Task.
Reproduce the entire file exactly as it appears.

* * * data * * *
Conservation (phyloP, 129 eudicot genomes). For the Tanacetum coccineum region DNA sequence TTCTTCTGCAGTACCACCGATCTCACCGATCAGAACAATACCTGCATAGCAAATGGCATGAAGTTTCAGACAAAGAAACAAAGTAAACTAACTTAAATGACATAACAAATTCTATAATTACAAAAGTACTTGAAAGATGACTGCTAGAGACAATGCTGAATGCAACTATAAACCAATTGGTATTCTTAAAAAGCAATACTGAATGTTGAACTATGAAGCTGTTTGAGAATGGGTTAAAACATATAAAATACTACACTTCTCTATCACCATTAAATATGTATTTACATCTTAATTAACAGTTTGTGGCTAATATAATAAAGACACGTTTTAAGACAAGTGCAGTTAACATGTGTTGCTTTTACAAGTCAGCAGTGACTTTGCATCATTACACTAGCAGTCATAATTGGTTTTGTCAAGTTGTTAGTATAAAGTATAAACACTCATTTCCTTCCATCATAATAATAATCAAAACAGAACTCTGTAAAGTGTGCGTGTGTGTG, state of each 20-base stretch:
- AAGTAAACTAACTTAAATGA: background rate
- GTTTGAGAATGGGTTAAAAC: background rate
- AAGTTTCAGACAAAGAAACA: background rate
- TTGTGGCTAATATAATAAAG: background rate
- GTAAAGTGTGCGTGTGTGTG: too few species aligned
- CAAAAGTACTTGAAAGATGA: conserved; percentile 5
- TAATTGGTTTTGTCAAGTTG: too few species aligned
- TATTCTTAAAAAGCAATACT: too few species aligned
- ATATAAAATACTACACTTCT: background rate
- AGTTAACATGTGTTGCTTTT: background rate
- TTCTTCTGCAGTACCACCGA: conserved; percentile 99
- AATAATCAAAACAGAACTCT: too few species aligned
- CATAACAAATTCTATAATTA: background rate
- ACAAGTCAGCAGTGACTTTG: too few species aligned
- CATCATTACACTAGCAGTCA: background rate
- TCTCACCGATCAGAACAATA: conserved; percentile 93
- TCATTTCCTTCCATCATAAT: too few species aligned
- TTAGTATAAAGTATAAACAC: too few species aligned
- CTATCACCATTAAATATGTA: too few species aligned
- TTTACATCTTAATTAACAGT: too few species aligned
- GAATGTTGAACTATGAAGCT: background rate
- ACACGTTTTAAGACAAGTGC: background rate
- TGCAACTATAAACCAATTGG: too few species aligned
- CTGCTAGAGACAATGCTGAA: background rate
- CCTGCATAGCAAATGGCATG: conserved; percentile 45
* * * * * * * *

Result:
Conservation (phyloP, 129 eudicot genomes). For the Tanacetum coccineum region DNA sequence TTCTTCTGCAGTACCACCGATCTCACCGATCAGAACAATACCTGCATAGCAAATGGCATGAAGTTTCAGACAAAGAAACAAAGTAAACTAACTTAAATGACATAACAAATTCTATAATTACAAAAGTACTTGAAAGATGACTGCTAGAGACAATGCTGAATGCAACTATAAACCAATTGGTATTCTTAAAAAGCAATACTGAATGTTGAACTATGAAGCTGTTTGAGAATGGGTTAAAACATATAAAATACTACACTTCTCTATCACCATTAAATATGTATTTACATCTTAATTAACAGTTTGTGGCTAATATAATAAAGACACGTTTTAAGACAAGTGCAGTTAACATGTGTTGCTTTTACAAGTCAGCAGTGACTTTGCATCATTACACTAGCAGTCATAATTGGTTTTGTCAAGTTGTTAGTATAAAGTATAAACACTCATTTCCTTCCATCATAATAATAATCAAAACAGAACTCTGTAAAGTGTGCGTGTGTGTG, state of each 20-base stretch:
- AAGTAAACTAACTTAAATGA: background rate
- GTTTGAGAATGGGTTAAAAC: background rate
- AAGTTTCAGACAAAGAAACA: background rate
- TTGTGGCTAATATAATAAAG: background rate
- GTAAAGTGTGCGTGTGTGTG: too few species aligned
- CAAAAGTACTTGAAAGATGA: conserved; percentile 5
- TAATTGGTTTTGTCAAGTTG: too few species aligned
- TATTCTTAAAAAGCAATACT: too few species aligned
- ATATAAAATACTACACTTCT: background rate
- AGTTAACATGTGTTGCTTTT: background rate
- TTCTTCTGCAGTACCACCGA: conserved; percentile 99
- AATAATCAAAACAGAACTCT: too few species aligned
- CATAACAAATTCTATAATTA: background rate
- ACAAGTCAGCAGTGACTTTG: too few species aligned
- CATCATTACACTAGCAGTCA: background rate
- TCTCACCGATCAGAACAATA: conserved; percentile 93
- TCATTTCCTTCCATCATAAT: too few species aligned
- TTAGTATAAAGTATAAACAC: too few species aligned
- CTATCACCATTAAATATGTA: too few species aligned
- TTTACATCTTAATTAACAGT: too few species aligned
- GAATGTTGAACTATGAAGCT: background rate
- ACACGTTTTAAGACAAGTGC: background rate
- TGCAACTATAAACCAATTGG: too few species aligned
- CTGCTAGAGACAATGCTGAA: background rate
- CCTGCATAGCAAATGGCATG: conserved; percentile 45